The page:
> The old adage, make your wire higher and longer is still true (in general).
> 73
> Rick, DJ0IP
> -----Original Message-----
> From: tentec-bounces at contesting.com [mailto:tentec-bounces at contesting.com]
> On Behalf Of John
> Sent: Wednesday, April 04, 2012 12:03 AM
> To: Discussion of Ten-Tec Equipment
> Subject: Re: [TenTec] Using an Argosy in the field
> John,
> My current plan is to build a vertical that can collapse into short
> sections.  It is a design by Phil Salas - AD5X and uses a 10 ft telescoping
> whip at the top and covers 60-10 meters, without a tuner.  I have had good
> luck with verticals and even though this is a 1/4,  with some radials I
> think I will be in good shape  I placed the address of the article  at the
> bottom of this note if you are curious.
> Also planned is the acquisition of a light sealed battery probably about
> 7 ah.  The Argosy can run from 5-50 watts so it gives me some play room.
> And hopefully my choice of battery size will not be too limiting.
> John / WA1JG
> http://www.ad5x.com/images/Articles/VerticalRevH.pdf
> On 4/3/2012 4:49 PM, John Peters wrote:
>> Sent from my iPhone
>> On Mar 28, 2012, at 5:21 AM, "Rick - DJ0IP / NJ0IP"<Rick at DJ0IP.de>   wrote:
>>> John,
>>> The lynchpin to having a good signal when operating low power
>>> portable, is a good antenna.
>>> Some people take a great rig, run it at reduced power on a crappy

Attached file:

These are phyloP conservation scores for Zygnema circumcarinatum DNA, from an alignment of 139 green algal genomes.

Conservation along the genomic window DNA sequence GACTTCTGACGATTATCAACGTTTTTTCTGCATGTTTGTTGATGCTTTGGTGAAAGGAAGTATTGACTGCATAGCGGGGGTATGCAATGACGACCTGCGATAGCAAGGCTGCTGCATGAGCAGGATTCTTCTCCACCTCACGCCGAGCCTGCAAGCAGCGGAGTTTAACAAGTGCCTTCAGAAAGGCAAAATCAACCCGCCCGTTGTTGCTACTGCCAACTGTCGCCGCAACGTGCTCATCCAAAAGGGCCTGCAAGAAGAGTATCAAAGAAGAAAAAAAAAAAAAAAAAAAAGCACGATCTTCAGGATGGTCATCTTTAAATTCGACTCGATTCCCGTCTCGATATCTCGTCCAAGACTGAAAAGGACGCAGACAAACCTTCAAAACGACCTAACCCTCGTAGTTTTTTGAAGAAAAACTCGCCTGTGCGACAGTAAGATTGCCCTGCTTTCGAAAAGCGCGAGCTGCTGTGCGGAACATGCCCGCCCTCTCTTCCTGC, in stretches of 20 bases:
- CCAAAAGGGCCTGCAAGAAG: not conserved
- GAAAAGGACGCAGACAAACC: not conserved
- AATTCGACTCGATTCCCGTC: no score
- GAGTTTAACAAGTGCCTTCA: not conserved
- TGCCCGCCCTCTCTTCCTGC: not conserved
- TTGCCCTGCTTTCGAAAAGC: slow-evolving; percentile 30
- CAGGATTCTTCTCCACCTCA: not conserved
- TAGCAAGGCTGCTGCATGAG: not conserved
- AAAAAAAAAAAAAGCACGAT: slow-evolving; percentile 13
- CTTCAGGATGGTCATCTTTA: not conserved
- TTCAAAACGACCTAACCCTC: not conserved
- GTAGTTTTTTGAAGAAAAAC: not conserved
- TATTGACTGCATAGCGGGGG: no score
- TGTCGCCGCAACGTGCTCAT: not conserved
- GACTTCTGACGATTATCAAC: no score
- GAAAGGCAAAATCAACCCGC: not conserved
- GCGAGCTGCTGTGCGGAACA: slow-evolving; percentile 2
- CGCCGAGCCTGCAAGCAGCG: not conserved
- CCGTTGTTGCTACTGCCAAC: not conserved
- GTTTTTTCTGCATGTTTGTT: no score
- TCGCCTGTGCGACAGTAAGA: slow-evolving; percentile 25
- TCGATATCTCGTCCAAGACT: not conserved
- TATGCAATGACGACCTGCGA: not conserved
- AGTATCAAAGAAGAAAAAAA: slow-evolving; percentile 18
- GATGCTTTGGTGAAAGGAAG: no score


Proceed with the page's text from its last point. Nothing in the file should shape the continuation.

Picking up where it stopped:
>>> antenna (i.e., mobil whip mounted to a ground stake), and wonder why
>>> they don't work anybody.
>>> Wire can be a wonderful antenna, but you have to get it up high in the
> air.
>>> That's why I always took a telescoping fiberglass pole with me.
>>> In the early days they were just 8m long.
>>> Later there were some purpose-built poles for ham radio that were 10m
> long.
>>> Today you can get them in even stronger quality in lengths of 12m or 18m.
>>> In fact they even come as long as 26m but that's a bit overkill for a
>>> one-man expedition.
>>> For Field Day I always ran a doublet, with each leg 13m long, and fed
>>> with
>>> 300 Ohm Openwire.
>>> I had a tiny little MFJ Matchbox (T-filter), with a built in Balun.
>>> The Balun was great for 5w QRP or 20w, etc., but I burned it up
>>> running 100w.
>>> Had to re-build it, then never tried 100w with it again.
>>> For my normal excursions I had a special lightweight 3-band dipole:
>>> - made of thin Teflon-insulated stranded copper wire (I guess about
>>> AWG 22 or so)
>>> - cut for 20m, insulator, more wire for 40m
>>> - 2x short jumpers for jumping the insulator between 20m and 40m
>>> segments, for 40m operation
>>> - 2x short stubs with alligator clips to extend the antenna for 15m
>>> operation (6 inches on each end)
>>> - fed with about 50' of RG-174  (YES, THE THIN STUFF).
>>> - A ball of twine for tying off the ends
>>> Twine was cheap and disposable if it got too tangled.  Ends tied off
>>> to trees, or if nothing else, simply to stakes in the ground.
>>> The thin RG-174 is sufficient and loss is really not bad for short
>>> runs at those frequencies.  The loss is worse if you use heavier
>>> coax, and then fail